Currently, the United States has more than 8,000 sanctions in place against individuals, companies and countries. While the United States has used sanctions for decades, they have proliferated dramatically in recent years, especially under President Trump. He has instituted more than twice as many sanctions per year as his two predecessors, including 700 on a single day in 2018 (on Iran). Sanctions against countries such as Iran and Venezuela are so broad that they prompted U.N. High Commissioner for Human Rights Michelle Bachelet to warn that they are putting health-care systems at risk of collapse and endangering the lives of millions of ordinary people.
But it is not just against America’s foes that Trump wields sanctions. He has brandished them against partners such as Iraq and Turkey — threatening to destroy both those countries’ economies if they didn’t do what he asked. Earlier this month, three Trump allies in the Senate sent a letter to a Baltic Sea port operator in Germany threatening “crushing legal and economic sanctions” if it proceeds with the Nord Stream 2 project, a gas pipeline between Russia and Germany. The threats have been badly received in Germany, where senior politicians are accusing the United States of “blackmail” and “neo-imperialism.”
Why is the United States gravitating toward sanctions as a preferred tool of foreign policy? Because they are a seemingly cost-free way of forcing countries to change course. They require neither the commitment of U.S. troops nor the appropriation of large sums of foreign aid. They allow Washington to register disapproval and show it is doing something without having to make hard choices and sacrifices. As scholar Eliot Cohen once said of air power, sanctions are seductive because, like modern courtship, they offer gratification without commitment.
In fact, they do have costs. As with tariffs, the average American consumer pays for these policies, but the costs are spread thinly across the citizenry. And though sanctions can cause real pain to the target, they have rarely been effective at what is often the underlying goal: regime change. The governments of Cuba, Venezuela, Iran and North Korea are all still standing after decades of sanctions.
Nevertheless, the United States has increasingly turned to sanctions under Trump, taking advantage of the enhanced power of the U.S. financial system. The growing interconnectedness of the global economy has bolstered the need for a single dominant currency, and the dollar has filled that role. As a result, when the United States issues “secondary sanctions” against anyone doing business with a sanctioned entity, it can cripple the target’s access to international transactions. Thus, when the United States unilaterally withdrew from the Iran deal and reimposed sanctions, Iran was largely cut off from the international economy.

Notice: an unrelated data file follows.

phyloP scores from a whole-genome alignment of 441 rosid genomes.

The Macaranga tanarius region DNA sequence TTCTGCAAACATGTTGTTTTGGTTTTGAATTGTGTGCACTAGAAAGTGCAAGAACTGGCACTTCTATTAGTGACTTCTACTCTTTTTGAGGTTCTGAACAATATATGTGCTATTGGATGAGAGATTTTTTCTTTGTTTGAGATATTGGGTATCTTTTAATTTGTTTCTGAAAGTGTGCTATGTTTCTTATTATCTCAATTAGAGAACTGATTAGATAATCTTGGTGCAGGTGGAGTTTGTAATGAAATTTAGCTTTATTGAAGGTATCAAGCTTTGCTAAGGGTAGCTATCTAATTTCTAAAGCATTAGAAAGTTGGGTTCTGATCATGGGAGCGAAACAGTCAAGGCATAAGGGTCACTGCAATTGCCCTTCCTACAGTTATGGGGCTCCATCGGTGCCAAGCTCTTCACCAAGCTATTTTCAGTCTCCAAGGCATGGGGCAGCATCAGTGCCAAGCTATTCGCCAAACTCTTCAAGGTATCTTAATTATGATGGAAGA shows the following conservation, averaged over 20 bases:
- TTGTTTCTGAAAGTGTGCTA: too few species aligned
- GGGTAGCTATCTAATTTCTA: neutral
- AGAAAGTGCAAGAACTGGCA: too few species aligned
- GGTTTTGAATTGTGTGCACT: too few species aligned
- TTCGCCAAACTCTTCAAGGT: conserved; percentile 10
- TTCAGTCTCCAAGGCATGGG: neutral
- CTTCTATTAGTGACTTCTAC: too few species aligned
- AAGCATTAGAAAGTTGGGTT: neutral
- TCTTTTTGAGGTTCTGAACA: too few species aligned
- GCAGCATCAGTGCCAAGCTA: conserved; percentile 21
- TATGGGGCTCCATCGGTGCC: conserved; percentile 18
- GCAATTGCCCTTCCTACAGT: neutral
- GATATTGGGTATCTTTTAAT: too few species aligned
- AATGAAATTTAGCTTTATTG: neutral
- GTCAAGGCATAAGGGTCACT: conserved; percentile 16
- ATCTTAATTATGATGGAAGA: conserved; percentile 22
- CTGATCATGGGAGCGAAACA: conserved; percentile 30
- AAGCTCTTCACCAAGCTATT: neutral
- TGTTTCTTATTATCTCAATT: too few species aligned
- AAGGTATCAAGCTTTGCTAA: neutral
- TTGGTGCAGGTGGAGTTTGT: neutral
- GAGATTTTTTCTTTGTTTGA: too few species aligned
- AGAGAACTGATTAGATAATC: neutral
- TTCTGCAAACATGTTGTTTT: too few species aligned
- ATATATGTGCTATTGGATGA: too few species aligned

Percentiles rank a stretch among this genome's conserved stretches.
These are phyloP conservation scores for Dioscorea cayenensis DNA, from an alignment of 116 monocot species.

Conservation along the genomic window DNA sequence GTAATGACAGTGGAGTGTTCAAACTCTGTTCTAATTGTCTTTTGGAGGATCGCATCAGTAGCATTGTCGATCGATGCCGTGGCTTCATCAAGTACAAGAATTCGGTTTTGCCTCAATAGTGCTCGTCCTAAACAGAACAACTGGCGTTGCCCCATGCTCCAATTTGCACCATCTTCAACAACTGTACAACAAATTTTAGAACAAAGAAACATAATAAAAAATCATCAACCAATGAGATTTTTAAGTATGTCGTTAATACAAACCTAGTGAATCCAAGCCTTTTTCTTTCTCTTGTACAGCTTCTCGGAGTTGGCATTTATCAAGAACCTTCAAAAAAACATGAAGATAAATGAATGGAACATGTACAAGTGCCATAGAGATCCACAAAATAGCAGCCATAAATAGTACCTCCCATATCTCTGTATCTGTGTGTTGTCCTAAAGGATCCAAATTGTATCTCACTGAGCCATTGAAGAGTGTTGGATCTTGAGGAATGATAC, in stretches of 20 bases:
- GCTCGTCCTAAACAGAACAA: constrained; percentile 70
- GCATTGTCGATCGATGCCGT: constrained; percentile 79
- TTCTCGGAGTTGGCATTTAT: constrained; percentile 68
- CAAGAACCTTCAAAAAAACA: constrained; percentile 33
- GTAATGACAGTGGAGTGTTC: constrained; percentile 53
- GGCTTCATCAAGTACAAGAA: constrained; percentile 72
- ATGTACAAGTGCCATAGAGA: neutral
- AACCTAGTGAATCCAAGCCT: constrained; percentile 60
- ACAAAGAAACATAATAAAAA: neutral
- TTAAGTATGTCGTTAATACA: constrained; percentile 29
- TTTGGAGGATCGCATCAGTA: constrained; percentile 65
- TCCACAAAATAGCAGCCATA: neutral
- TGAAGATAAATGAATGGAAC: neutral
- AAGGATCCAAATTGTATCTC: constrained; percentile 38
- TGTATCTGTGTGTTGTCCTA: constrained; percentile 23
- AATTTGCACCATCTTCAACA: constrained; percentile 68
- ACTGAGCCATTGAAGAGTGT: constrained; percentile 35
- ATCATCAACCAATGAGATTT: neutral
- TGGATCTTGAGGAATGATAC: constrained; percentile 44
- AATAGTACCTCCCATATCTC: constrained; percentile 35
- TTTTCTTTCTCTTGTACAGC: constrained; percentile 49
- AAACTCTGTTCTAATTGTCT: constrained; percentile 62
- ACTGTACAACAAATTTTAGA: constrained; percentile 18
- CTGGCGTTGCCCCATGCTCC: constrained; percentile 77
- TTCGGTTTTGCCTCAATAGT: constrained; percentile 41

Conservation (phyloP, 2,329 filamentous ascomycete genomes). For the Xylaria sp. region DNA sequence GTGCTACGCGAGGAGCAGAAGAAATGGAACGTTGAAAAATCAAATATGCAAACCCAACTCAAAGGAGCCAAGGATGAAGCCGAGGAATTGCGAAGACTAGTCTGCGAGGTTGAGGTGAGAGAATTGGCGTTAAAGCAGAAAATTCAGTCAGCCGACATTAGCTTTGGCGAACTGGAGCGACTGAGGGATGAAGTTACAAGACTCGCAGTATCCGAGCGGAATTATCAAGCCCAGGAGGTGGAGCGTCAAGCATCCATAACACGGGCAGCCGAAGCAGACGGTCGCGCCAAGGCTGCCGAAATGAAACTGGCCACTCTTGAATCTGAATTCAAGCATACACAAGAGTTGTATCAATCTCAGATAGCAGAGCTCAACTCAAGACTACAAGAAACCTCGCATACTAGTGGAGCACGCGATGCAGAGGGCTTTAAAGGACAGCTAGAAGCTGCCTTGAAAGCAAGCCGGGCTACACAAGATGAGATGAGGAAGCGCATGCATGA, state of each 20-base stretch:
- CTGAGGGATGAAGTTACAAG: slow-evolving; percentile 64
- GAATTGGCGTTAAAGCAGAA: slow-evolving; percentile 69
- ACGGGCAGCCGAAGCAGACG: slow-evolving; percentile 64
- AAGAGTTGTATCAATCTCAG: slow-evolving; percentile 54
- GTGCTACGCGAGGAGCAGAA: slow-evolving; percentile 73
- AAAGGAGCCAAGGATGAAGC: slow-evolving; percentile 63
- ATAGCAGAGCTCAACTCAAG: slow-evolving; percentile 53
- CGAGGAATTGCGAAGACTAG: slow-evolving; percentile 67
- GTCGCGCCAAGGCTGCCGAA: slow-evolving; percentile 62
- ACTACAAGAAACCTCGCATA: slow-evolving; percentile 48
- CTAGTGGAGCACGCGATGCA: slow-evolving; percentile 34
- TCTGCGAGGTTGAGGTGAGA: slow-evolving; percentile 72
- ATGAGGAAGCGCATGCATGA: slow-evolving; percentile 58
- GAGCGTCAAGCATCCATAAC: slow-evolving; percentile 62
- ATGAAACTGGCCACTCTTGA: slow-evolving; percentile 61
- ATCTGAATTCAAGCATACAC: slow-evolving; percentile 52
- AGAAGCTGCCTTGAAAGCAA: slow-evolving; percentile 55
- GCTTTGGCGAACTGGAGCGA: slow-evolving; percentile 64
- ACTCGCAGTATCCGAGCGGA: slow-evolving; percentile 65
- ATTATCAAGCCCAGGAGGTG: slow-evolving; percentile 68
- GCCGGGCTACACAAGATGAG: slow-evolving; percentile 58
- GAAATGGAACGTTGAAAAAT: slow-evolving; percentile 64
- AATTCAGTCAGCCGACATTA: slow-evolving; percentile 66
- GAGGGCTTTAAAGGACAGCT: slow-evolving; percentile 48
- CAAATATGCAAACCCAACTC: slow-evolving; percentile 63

This is an extraordinary power, and Washington should not use it lightly. The United States’ leverage causes intense discomfort even among its allies. The more Washington abuses its power, the greater the efforts to find some alternative to the hegemony of the dollar. The Russians and Chinese have long been trying to find ways to skirt dollar control. Infuriated by the Iran sanctions, the Europeans are now doing the same. So far they have refrained from the most extreme options, such as nationalizing the SWIFT system, which processes international bank transfers and happens to be based in Belgium. They have set up an alternative mechanism, INSTEX, but have been reluctant to back it fully and openly.
But the more Trump resorts to sanctions as unilateral cudgels, and the more he wields them to look tough rather than to execute an overarching strategy, the more other countries will resent the United States and push back. This is the real cost of sanctions.
The power of the dollar remains one of America’s greatest strengths. In facing the challenge of covid-19, Washington has a major advantage: It can issue debt in its own currency, which is the world’s reserve currency, without the fear of hyperinflation or depreciation. But if one day that privilege evaporates, it will be a permanent blow, and we will look back on the misuse of this precious asset and wish we had handled it with greater care.